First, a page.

Blog #2 – The new rider course

After choosing the test centre of choice (ART Training….those lucky people!) Getting booked onto the new rider course, then the day arrives to get back on a motorbike.

I arrive at ART training after following their very good directions. The weather was not on my side I’m afraid, but then what did I really expect learning in the winter!

So I arrive at the centre, to a warm welcome by Kim, and Frank, with beaming smiles. Suddenly my nerves hit in for reasons I can’t even explain. Anyway Frank (or Spanky as he is more fondly known! I didn’t think I ask questions!!) asks me about my riding experience, I give him the small low down on it, 2 mins later and my life signed away into the safety of his hands, its time to get practical.

So, I didn’t mention before I hadn’t thought too much on my attire, except for my huge grin (from nerves and excitement) and my sparkly new helmet (from topgearsuperstore.)
I was donning my huge brown new rock boots, yes new rock you may say, great for biking! Well these have a large platform and heel, photo of these to follow on request!

After a long conversation on these with Kim and Spanky, we decide I will get on the bike and see how it goes, as these boots are more or less attached to my feet at all time, and during many of my daily activities.

Did I say in my last blog that ART provide the basics whilst you train with them? Well I lied. They more or less provide everything you need! I am faced with a wall of new waterproof jackets nicely hung in all sizes, a wall of gloves again hanging in size order. Followed by high-vis vest, trousers (if required,) and helmets. I was very impressed as I remember back in the day of my last CBT it was just a bin full of mismatched gloves, wet jackets, and that was pretty much all they gave you, oh and a helmet that looked like it was just about surviving, and wouldn’t protect anything on impact! I’m told that these types of places are still around training people, basically from a shed with no luxury facilities!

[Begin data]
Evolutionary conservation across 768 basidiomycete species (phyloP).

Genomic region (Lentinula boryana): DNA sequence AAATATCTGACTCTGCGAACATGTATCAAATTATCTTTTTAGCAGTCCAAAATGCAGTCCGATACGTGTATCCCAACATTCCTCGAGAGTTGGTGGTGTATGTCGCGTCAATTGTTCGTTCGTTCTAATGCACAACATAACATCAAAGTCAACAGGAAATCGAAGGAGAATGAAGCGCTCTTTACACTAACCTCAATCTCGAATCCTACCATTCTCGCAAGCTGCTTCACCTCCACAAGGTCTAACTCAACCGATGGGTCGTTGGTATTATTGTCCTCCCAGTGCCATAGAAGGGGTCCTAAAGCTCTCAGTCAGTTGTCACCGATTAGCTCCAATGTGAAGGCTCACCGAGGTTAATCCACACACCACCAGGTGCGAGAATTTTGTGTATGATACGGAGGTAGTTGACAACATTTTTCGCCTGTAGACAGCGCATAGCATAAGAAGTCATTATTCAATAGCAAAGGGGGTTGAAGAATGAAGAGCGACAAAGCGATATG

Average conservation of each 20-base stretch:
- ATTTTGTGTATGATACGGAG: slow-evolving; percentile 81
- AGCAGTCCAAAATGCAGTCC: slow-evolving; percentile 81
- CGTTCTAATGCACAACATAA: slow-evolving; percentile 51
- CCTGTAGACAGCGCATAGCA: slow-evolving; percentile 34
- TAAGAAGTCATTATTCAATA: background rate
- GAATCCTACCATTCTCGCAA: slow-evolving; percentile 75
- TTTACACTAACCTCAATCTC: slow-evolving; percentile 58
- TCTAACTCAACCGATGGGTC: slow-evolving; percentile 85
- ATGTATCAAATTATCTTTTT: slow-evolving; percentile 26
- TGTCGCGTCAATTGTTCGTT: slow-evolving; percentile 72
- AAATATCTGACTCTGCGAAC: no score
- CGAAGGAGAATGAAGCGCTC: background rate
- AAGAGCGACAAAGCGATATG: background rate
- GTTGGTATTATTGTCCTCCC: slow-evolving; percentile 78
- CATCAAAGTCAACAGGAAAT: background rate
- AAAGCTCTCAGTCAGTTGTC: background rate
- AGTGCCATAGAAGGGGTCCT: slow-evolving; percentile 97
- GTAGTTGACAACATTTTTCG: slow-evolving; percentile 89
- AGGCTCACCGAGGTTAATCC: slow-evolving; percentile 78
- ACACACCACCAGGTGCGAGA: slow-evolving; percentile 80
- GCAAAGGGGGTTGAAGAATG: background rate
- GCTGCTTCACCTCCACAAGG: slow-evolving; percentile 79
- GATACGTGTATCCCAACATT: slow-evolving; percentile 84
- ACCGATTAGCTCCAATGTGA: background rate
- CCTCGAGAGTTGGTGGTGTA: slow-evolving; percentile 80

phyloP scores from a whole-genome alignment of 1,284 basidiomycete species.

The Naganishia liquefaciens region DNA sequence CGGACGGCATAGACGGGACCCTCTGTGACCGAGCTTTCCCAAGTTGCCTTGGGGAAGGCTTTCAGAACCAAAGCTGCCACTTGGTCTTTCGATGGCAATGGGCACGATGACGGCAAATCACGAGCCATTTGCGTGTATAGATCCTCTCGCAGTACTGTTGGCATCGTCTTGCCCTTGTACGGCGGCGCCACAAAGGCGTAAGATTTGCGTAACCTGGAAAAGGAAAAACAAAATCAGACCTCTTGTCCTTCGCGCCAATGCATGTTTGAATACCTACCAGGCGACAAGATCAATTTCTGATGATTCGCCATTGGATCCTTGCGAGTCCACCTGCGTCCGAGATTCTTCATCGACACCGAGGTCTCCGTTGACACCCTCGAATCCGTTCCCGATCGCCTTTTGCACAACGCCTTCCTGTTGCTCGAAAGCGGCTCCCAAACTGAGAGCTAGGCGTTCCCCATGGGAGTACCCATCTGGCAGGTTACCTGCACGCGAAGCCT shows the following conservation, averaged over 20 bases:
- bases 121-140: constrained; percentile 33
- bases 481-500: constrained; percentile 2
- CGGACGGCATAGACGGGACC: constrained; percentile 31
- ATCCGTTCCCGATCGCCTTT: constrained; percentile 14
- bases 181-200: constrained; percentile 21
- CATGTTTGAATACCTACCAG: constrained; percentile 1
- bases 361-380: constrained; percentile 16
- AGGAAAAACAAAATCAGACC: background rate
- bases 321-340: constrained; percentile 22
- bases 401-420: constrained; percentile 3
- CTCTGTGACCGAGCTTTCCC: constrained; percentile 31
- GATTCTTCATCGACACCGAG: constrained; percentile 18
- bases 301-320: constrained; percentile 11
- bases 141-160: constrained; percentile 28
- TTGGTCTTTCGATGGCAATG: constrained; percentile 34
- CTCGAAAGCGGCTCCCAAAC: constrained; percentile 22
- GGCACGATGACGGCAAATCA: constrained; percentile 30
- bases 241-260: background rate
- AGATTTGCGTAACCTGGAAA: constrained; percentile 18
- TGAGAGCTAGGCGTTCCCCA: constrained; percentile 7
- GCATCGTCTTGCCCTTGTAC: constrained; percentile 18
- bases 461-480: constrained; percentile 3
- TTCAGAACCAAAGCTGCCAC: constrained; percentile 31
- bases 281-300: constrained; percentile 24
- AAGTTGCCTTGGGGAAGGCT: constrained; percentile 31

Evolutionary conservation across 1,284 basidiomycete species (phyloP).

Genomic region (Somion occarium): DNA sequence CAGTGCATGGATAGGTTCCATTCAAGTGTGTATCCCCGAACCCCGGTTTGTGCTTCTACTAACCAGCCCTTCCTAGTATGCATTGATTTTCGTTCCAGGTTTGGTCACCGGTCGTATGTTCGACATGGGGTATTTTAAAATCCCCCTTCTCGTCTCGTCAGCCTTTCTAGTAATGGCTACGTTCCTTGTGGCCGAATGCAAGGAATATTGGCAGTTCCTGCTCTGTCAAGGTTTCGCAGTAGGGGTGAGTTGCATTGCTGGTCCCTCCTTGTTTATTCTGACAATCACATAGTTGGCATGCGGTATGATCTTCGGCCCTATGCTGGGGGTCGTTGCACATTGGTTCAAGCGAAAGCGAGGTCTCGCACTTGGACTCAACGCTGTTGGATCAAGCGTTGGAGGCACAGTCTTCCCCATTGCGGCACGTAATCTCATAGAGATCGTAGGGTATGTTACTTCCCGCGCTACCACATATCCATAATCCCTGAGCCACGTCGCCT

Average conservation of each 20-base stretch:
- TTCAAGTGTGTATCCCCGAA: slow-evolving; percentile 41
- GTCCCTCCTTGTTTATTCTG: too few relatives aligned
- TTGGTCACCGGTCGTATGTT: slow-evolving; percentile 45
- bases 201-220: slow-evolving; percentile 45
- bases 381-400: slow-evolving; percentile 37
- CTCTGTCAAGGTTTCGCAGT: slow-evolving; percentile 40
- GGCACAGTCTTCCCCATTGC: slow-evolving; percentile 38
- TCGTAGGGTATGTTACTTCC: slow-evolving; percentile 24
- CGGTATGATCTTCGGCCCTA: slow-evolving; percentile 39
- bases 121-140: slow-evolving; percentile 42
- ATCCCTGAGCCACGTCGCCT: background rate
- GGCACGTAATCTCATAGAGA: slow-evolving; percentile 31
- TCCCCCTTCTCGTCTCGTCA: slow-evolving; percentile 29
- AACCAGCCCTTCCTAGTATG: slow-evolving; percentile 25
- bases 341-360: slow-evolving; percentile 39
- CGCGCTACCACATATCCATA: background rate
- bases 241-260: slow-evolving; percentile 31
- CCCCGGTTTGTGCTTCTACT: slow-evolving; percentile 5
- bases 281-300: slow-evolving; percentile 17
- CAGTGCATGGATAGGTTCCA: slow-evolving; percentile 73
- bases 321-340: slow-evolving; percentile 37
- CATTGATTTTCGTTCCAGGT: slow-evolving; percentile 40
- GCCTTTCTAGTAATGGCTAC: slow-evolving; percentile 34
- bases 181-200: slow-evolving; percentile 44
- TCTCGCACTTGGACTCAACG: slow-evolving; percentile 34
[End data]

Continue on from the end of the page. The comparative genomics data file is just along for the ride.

Back to ART, I didn’t mention that they don’t train you from a shed either! They have a large, heated cabin, with chairs, tea and coffee making facilities, and toilets.
If there are any other budding bikers out there I would recommend you think about these things when choosing a training school, as although you are there to ride a bike, all these other things come into play before and after the class.

Ok, so in a nice new waterproof jacket, gloves, helmet, high Vis. All check. All that left is to see if I will be able to ride in my boots. 5mins later on the bike the boots will do the job.

First thing Spanky got me doing was taking the bike of the stand. Great I thought – easy. 5 mins later I’m still tooing and frooing tying to get it off the stand. By this point it feels like 20 mins, and I feel a bit of an idiot! I finally more or less get it. Oh did I mention I’m vertically challenged, standing at 5ft 1”. Yes the 1” is important!

Moving on, I learn 1st gear, and neutral. Again easy you say. 20 mins later im still trying to put it into neutral from first, I start to manage it by going into second, and tapping down. Spanky reassures me that alot of people do this! I have to say it wasn’t the boots, but turns out after years of dancing I don’t have a gentle touch in my feet!

I will just stop there and say by this point I’m starting to think this is not going my way, or maybe I’m just not very good! Spanky is reassuring though, which is slightly helping.

Give it half an hour and I’m flying round the track, stopping at relevant points, and pulling off again. Before I know it Spanky is getting me changing gear, weaving through cones, and doing figures of 8. OK the figures of 8 were quite difficult, and after mild hysteria, managed about 1 decent one. But the gear change etc was going well.

I’d like to point out at this point it was raining quite hard, and I was doing very well, so Spanky was moving me on quickly.
I then had a taster of what’s to come in the CBT, like U turns, emergency stops and using indicators. I can hear all you bikers out there chuckling to yourselves that you don’t think twice about these things when riding now, but try to take yourselves back to being a learner. ;o)